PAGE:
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Monthly Economic Indicators

Analysis

Solid but easing growth in June quarter

The economy continued to expand at a solid pace in the June quarter - although growth eased from the above-1% pace in the preceding three quarters.

The outlook for real GDP growth remains solid, albeit at a slower pace than over the past year - supported by strong population growth. Activity indicators showed some mixed results through September, with business confidence sliding further but firms' own activity outlook and other details were more encouraging.

The SNA terms of trade declined from their peak in the March quarter, contributing to a fall in nominal GDP and a reduction in the seasonally adjusted quarterly goods surplus in the June quarter. That said, the annual current account deficit narrowed further, as the drought-affected June quarter in 2013 dropped out of the annual calculation. Further commodity price declines, combined with a marginally softer near-term outlook for inflation, mean the outlook for nominal GDP growth has softened for the year ahead.

Business services drive June quarter growth

Headline seasonally adjusted real production GDP rose 0.7% in the June quarter, slowing from the 1% pace in the preceding three quarters. The outturn was close to market expectations and Treasury's Pre-election Economic and Fiscal Update (PREFU) forecast of 0.8%.

All service industries recorded increases in activity in the quarter, more than offsetting contractions in the primary industries and manufacturing. Business services output rose 4.2% and contributed 0.4 percentage points to the quarterly outturn. Wholesale trade, and retail trade and accommodation services grew strongly, up 2.2% and 1.4% respectively, with the latter supported by the close proximity of Easter, ANZAC Day and the school holidays which encouraged households to take extended holidays.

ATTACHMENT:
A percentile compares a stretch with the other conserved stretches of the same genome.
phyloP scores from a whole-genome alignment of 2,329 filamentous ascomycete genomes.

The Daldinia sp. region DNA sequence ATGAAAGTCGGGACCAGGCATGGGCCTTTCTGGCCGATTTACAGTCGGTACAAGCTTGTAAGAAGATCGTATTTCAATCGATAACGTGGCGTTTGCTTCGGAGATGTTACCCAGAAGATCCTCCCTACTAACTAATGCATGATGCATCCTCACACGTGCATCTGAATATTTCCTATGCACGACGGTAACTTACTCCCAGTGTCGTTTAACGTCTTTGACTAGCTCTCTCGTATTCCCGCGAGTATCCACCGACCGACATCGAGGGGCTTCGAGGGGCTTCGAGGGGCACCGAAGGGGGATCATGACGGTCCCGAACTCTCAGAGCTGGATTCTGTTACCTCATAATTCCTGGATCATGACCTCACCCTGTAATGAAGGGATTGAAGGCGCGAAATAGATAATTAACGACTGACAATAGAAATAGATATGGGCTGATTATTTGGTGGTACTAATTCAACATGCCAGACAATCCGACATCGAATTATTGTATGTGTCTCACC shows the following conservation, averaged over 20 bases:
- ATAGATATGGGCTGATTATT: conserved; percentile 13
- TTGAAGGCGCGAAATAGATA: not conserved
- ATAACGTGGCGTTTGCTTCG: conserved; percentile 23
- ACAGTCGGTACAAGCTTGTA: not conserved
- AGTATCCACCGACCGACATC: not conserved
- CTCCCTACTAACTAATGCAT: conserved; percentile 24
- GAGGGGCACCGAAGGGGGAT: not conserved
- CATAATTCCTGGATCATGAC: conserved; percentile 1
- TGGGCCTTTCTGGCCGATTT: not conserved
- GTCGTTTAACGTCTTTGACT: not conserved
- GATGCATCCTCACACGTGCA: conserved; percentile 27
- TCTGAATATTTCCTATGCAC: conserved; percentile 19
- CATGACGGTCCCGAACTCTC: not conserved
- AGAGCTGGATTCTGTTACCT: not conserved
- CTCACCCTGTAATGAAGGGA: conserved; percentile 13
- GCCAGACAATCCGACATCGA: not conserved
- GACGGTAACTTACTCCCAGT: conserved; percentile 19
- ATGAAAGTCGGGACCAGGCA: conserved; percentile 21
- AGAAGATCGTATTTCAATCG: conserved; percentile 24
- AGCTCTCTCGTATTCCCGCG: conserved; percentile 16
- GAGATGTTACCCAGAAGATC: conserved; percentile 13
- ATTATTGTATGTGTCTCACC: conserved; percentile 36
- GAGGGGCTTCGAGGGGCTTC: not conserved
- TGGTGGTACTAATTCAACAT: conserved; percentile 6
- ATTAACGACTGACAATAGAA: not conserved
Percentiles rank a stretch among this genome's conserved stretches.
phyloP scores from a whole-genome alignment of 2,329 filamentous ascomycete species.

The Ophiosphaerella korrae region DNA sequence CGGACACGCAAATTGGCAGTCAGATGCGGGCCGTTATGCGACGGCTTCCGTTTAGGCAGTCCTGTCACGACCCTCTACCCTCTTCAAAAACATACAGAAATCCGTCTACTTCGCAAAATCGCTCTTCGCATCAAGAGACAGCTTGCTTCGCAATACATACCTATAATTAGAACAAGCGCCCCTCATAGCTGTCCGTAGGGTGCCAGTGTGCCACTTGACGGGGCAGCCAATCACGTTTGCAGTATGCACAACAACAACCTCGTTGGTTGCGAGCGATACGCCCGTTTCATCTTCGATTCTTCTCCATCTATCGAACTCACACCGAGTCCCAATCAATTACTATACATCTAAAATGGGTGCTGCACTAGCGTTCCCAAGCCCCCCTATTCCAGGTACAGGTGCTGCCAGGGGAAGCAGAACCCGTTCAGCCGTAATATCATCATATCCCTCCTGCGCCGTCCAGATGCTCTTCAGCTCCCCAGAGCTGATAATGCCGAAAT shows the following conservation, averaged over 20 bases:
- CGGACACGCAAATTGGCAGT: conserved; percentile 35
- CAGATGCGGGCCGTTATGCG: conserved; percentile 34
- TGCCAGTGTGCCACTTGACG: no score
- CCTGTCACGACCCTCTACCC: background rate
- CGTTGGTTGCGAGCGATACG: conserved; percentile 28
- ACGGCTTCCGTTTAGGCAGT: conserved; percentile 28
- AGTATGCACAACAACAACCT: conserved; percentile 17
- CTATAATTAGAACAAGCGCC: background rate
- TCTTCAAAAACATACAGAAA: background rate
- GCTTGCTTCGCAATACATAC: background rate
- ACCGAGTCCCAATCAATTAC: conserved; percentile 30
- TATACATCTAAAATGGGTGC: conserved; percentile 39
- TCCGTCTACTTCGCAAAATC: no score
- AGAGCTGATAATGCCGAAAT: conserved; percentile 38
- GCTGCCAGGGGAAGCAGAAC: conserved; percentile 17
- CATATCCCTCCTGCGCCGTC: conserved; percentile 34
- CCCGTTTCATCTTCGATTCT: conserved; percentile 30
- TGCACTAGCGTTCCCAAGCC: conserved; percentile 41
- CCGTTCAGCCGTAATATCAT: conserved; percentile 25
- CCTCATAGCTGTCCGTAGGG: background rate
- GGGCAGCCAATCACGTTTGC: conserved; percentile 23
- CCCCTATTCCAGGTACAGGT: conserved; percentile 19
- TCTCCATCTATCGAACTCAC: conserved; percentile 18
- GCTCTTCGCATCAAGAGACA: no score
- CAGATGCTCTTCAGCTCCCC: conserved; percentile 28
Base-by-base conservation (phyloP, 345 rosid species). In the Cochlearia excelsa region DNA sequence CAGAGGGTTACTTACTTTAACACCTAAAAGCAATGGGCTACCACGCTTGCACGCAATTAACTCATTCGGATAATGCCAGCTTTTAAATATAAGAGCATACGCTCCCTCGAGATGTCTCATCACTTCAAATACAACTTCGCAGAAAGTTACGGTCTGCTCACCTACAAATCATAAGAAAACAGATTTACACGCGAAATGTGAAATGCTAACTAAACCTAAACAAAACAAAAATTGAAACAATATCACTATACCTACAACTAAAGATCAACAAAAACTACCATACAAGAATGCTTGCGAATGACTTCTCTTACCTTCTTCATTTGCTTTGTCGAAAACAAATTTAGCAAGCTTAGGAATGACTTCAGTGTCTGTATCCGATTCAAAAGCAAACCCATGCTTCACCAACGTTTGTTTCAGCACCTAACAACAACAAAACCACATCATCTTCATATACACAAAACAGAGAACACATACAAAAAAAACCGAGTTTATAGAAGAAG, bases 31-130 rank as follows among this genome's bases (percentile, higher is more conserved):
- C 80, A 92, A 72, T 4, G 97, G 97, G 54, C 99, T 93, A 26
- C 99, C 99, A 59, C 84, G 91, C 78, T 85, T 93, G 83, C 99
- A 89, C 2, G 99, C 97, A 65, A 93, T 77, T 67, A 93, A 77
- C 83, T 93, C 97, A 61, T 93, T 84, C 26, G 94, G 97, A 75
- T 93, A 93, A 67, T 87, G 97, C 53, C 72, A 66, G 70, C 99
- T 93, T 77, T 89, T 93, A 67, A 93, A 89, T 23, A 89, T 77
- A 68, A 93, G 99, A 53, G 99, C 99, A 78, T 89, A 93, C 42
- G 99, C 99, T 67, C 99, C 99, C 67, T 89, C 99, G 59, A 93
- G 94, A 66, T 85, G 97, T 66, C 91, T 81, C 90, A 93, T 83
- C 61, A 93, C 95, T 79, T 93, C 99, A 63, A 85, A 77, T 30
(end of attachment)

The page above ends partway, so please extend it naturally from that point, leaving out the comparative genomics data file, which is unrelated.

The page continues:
Activity in the construction industry rose 2.3%, following the 12.5% surge in the March quarter and contributed 0.2 percentage points to quarterly growth. The increase was driven by heavy and civil engineering construction - non-residential construction rose 2.5% supported by commercial building - while residential building activity declined 0.2%, largely holding onto the strong gains from the March quarter.

Primary production contracted 3.1% in the quarter with end-of-season dairy production impacted by dry conditions in some regions. The subsequent decline in downstream dairy processing drove a 0.3% decline in manufacturing output. The BNZ-BusinessNZ PMI remained firmly in expansionary territory in August - with the production indicator increasing to its highest level since July 2013. Slaughter numbers and milk production in the quarter to date indicate a solid bounce-back for manufacturing and primary production in the September quarter.